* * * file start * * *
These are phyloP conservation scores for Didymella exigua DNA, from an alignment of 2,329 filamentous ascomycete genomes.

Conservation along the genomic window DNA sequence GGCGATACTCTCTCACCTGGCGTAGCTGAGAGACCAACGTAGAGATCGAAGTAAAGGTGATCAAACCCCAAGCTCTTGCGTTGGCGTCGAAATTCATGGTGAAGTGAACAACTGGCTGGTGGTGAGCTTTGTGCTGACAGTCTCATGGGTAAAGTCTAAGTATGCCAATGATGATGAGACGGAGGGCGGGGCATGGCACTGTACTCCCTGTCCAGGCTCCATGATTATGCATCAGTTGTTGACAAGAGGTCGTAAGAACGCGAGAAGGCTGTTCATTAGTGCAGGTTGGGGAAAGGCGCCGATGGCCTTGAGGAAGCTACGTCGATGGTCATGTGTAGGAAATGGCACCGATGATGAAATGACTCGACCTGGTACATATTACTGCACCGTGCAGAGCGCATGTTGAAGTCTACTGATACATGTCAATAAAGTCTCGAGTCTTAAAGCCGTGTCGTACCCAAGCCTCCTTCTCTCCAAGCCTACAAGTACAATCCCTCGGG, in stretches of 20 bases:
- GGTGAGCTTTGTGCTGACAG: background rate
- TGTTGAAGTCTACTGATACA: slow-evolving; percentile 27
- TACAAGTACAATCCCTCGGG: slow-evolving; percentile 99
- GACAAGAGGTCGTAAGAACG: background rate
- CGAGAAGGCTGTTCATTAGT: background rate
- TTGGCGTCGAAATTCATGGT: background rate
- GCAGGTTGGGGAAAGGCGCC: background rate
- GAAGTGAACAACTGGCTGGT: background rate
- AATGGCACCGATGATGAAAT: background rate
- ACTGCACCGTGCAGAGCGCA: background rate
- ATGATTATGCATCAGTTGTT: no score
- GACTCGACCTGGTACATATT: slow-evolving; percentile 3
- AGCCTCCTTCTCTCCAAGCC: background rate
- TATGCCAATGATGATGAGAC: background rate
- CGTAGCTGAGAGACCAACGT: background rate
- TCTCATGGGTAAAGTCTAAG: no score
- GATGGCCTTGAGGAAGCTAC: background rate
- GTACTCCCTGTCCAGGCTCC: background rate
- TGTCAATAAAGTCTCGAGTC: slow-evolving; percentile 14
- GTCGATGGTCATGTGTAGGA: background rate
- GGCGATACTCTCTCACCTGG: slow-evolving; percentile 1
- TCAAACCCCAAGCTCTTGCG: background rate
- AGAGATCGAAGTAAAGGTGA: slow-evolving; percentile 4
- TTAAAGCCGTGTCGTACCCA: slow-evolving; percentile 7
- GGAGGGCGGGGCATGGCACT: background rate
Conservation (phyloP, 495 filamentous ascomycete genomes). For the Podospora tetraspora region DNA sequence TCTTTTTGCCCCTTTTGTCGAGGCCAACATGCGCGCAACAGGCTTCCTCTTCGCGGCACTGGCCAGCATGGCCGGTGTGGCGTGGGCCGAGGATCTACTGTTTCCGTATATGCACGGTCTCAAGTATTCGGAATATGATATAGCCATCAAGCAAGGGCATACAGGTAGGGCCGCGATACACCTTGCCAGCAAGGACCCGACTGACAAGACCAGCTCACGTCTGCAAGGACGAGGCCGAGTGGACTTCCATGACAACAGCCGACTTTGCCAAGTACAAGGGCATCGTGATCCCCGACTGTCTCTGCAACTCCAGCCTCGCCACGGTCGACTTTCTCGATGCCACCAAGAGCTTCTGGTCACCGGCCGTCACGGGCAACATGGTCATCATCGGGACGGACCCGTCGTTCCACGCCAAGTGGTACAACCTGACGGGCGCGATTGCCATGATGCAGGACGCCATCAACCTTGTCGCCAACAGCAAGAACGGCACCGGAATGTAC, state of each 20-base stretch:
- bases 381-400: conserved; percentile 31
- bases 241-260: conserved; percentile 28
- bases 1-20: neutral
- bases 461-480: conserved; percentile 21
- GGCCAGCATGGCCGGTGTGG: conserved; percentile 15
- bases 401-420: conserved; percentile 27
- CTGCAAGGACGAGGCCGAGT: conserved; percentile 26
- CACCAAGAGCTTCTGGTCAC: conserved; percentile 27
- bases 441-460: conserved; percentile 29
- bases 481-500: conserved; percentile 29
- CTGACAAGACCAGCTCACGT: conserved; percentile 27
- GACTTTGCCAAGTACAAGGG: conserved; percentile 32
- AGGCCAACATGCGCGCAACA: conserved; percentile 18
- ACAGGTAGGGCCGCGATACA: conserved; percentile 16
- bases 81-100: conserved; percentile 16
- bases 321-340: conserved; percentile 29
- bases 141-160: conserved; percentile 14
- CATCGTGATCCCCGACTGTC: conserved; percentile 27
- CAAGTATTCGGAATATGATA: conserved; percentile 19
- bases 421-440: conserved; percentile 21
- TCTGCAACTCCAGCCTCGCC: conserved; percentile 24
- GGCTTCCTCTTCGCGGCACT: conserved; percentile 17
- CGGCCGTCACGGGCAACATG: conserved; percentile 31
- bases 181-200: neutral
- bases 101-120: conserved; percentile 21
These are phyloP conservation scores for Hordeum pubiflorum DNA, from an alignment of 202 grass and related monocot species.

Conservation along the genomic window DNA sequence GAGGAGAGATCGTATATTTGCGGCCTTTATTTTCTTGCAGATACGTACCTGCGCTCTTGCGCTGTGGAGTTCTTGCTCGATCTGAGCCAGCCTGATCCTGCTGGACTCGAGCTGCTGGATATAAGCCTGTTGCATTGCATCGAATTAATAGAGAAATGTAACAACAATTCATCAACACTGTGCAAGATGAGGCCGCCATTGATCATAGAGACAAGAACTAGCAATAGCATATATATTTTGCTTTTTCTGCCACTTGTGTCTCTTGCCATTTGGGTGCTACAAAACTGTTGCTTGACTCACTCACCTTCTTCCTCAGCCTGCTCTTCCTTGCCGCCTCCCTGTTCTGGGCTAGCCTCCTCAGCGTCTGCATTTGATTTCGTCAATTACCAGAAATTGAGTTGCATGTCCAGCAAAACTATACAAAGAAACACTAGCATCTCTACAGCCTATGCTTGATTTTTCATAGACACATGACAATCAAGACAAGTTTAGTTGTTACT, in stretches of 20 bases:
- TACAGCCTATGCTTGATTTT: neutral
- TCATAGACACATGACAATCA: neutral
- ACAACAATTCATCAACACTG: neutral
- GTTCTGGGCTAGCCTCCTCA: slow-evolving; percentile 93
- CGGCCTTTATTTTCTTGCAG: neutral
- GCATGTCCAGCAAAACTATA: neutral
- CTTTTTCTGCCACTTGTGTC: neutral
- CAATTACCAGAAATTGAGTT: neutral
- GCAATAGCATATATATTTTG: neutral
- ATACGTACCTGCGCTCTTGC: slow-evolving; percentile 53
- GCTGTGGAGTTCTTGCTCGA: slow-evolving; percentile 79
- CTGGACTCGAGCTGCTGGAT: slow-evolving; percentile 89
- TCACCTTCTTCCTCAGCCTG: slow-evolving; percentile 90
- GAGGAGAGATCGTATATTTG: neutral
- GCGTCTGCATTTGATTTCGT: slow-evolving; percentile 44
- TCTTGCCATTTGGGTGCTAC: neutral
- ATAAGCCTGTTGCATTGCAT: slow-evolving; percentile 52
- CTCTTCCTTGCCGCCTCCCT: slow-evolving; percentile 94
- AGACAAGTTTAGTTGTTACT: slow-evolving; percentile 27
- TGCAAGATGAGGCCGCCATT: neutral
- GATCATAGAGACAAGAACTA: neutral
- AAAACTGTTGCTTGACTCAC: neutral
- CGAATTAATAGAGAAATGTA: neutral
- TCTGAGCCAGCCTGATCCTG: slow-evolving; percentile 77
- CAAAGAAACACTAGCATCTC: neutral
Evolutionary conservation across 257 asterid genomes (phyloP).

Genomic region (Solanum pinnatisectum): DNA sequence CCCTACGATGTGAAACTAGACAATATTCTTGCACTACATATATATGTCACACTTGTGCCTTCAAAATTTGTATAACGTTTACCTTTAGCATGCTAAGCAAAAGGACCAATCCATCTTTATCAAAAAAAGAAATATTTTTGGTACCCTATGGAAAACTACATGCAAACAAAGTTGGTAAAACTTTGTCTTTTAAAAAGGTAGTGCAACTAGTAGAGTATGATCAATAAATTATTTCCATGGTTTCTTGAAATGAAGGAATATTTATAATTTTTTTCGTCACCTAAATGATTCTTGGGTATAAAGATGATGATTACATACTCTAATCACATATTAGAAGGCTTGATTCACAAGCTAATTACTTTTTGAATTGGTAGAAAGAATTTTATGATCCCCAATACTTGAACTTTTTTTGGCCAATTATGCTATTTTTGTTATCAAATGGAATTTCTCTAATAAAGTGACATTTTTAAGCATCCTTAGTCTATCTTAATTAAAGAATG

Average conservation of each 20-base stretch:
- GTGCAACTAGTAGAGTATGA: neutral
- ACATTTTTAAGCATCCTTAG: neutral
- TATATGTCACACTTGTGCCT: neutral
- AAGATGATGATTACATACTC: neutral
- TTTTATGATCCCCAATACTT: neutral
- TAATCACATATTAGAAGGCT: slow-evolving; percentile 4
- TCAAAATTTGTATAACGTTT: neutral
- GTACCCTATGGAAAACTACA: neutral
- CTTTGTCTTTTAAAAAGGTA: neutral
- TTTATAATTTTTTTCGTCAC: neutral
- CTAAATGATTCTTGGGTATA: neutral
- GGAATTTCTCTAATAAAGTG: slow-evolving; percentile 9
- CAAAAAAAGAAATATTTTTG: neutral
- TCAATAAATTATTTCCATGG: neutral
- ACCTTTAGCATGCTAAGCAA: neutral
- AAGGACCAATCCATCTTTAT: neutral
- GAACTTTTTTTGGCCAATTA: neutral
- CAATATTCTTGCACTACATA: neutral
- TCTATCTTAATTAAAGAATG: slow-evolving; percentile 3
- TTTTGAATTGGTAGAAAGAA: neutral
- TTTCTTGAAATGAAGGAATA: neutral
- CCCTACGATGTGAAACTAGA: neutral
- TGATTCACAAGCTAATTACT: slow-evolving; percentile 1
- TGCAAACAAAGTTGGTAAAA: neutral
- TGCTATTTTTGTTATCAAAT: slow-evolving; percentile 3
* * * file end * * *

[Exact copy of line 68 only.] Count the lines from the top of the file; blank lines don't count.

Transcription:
- TCACCTTCTTCCTCAGCCTG: slow-evolving; percentile 90